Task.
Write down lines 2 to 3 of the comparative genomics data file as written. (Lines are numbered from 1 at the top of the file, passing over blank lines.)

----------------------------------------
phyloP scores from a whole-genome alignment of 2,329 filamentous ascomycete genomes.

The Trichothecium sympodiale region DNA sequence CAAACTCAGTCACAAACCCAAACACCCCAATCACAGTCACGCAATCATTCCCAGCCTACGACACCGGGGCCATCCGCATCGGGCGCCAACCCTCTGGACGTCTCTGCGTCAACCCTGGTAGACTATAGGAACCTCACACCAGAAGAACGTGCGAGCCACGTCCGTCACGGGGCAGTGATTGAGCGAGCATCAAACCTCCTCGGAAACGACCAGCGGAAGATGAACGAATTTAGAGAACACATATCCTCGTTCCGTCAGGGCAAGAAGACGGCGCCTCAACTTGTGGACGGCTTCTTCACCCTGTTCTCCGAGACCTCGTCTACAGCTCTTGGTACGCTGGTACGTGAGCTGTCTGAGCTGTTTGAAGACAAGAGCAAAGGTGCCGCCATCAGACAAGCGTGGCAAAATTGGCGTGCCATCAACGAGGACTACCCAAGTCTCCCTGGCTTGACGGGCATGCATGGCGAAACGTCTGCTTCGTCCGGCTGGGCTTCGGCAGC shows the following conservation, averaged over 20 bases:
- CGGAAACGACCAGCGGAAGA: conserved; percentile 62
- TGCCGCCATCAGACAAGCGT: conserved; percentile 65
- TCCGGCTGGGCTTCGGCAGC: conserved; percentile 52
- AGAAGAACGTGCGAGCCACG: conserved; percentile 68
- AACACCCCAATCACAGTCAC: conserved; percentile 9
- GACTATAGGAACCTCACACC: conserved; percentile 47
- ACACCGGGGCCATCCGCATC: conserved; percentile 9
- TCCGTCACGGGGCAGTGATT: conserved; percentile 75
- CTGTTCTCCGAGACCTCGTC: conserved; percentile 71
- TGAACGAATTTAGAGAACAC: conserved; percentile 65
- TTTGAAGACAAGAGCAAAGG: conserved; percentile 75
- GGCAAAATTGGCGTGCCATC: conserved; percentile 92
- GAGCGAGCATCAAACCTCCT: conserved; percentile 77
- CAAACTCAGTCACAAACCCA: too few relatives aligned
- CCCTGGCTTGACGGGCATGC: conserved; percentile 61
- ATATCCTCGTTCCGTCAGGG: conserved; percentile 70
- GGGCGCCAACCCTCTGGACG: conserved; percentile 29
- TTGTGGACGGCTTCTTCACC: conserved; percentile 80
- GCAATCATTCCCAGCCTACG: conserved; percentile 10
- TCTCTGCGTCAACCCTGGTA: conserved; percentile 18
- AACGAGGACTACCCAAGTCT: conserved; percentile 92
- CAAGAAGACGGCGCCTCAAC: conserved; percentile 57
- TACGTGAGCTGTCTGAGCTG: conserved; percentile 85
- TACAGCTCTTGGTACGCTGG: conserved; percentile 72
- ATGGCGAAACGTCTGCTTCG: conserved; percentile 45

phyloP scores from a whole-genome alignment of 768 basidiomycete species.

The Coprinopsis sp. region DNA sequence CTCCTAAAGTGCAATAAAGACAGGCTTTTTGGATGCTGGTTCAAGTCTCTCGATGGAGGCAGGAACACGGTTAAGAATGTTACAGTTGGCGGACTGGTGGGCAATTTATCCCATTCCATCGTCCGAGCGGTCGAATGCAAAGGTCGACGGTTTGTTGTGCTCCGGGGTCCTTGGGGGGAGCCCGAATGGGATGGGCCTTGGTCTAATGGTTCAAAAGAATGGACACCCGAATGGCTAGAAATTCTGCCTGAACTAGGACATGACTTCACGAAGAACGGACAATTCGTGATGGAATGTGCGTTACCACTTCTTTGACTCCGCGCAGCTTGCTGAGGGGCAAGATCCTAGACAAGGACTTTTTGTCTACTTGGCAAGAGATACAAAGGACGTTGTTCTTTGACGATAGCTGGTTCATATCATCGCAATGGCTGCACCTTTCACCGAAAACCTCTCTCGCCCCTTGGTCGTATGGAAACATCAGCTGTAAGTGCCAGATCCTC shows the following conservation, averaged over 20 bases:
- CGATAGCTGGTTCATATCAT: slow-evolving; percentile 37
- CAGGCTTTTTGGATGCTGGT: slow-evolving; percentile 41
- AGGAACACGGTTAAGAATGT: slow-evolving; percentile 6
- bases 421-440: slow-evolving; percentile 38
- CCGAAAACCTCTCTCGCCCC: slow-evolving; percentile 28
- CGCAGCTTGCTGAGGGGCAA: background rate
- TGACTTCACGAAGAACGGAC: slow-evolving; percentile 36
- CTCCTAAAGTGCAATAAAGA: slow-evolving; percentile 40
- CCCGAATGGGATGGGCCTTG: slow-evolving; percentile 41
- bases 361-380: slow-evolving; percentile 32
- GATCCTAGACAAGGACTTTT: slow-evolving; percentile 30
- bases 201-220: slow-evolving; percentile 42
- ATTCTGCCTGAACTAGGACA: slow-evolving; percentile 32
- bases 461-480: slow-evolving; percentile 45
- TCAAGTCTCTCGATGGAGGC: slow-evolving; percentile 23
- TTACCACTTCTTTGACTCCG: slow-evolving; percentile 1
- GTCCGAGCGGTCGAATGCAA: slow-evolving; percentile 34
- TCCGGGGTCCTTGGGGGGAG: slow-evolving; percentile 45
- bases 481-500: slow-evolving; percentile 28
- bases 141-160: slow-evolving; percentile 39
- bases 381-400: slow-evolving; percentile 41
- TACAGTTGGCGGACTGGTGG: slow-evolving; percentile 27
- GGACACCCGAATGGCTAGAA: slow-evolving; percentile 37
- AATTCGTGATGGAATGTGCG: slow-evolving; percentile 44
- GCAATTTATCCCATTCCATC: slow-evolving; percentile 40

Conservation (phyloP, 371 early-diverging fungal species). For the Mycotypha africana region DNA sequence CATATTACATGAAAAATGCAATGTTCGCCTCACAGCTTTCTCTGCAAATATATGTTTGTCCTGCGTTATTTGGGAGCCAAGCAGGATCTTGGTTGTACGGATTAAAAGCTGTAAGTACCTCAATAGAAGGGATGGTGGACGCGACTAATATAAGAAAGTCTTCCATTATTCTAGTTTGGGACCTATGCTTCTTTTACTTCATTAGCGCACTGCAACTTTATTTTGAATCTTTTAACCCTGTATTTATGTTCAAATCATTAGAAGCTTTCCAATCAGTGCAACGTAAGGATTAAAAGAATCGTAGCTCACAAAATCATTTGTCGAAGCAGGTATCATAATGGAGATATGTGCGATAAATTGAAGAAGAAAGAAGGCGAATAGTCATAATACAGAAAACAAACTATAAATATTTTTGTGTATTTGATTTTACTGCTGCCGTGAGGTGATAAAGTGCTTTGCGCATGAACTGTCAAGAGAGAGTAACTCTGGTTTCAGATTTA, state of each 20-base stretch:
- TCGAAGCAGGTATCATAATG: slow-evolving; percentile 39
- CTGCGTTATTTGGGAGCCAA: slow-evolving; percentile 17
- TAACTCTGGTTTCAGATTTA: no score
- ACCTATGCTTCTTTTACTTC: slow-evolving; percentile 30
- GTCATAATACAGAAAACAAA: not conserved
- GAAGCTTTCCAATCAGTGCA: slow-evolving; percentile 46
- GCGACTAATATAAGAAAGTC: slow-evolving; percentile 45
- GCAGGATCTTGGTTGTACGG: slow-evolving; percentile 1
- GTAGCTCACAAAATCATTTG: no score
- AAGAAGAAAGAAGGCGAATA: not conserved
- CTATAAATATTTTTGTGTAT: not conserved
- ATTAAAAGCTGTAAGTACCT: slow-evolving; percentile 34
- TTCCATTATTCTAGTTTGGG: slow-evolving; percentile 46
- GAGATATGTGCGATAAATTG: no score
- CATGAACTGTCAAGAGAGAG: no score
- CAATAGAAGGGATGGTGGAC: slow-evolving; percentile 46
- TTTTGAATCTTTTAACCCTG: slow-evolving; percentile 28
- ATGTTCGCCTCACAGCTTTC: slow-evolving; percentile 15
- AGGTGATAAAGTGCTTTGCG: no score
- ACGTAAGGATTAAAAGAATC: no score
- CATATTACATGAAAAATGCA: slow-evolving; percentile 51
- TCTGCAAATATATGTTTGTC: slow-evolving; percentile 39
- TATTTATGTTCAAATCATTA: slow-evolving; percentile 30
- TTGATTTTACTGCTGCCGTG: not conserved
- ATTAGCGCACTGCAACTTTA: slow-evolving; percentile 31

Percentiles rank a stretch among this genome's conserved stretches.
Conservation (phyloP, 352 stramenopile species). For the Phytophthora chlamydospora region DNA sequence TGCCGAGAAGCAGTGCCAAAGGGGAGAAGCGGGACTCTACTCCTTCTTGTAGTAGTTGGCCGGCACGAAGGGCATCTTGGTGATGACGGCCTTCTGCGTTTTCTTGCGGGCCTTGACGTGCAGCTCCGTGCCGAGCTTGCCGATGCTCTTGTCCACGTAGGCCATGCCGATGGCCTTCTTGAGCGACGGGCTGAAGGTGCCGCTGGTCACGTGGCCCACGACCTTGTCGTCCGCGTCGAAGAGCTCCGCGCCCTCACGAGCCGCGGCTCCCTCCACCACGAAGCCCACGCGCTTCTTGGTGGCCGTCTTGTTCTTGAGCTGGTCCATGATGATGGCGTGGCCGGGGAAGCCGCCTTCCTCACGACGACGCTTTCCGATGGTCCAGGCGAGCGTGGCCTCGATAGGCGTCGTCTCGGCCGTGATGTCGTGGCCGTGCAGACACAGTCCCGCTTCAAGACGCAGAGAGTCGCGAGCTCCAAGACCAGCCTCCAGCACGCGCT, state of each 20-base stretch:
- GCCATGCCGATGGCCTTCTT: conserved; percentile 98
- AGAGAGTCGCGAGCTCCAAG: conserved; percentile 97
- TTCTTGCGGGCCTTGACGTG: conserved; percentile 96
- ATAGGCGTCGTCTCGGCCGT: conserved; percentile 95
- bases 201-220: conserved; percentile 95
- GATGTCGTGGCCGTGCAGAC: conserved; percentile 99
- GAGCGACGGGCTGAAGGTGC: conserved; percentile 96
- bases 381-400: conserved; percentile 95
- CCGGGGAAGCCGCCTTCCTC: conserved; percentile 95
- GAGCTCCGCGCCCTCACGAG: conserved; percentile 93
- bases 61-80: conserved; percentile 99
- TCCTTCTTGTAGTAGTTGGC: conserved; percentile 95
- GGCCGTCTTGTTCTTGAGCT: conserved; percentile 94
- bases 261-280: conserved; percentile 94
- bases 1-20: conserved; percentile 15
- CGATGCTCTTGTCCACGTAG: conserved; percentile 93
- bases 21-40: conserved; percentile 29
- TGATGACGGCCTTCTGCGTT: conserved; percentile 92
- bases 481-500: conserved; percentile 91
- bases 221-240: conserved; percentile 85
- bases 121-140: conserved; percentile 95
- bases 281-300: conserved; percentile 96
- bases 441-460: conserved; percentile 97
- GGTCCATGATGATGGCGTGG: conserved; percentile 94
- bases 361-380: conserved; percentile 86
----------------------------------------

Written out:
The Trichothecium sympodiale region DNA sequence CAAACTCAGTCACAAACCCAAACACCCCAATCACAGTCACGCAATCATTCCCAGCCTACGACACCGGGGCCATCCGCATCGGGCGCCAACCCTCTGGACGTCTCTGCGTCAACCCTGGTAGACTATAGGAACCTCACACCAGAAGAACGTGCGAGCCACGTCCGTCACGGGGCAGTGATTGAGCGAGCATCAAACCTCCTCGGAAACGACCAGCGGAAGATGAACGAATTTAGAGAACACATATCCTCGTTCCGTCAGGGCAAGAAGACGGCGCCTCAACTTGTGGACGGCTTCTTCACCCTGTTCTCCGAGACCTCGTCTACAGCTCTTGGTACGCTGGTACGTGAGCTGTCTGAGCTGTTTGAAGACAAGAGCAAAGGTGCCGCCATCAGACAAGCGTGGCAAAATTGGCGTGCCATCAACGAGGACTACCCAAGTCTCCCTGGCTTGACGGGCATGCATGGCGAAACGTCTGCTTCGTCCGGCTGGGCTTCGGCAGC shows the following conservation, averaged over 20 bases:
- CGGAAACGACCAGCGGAAGA: conserved; percentile 62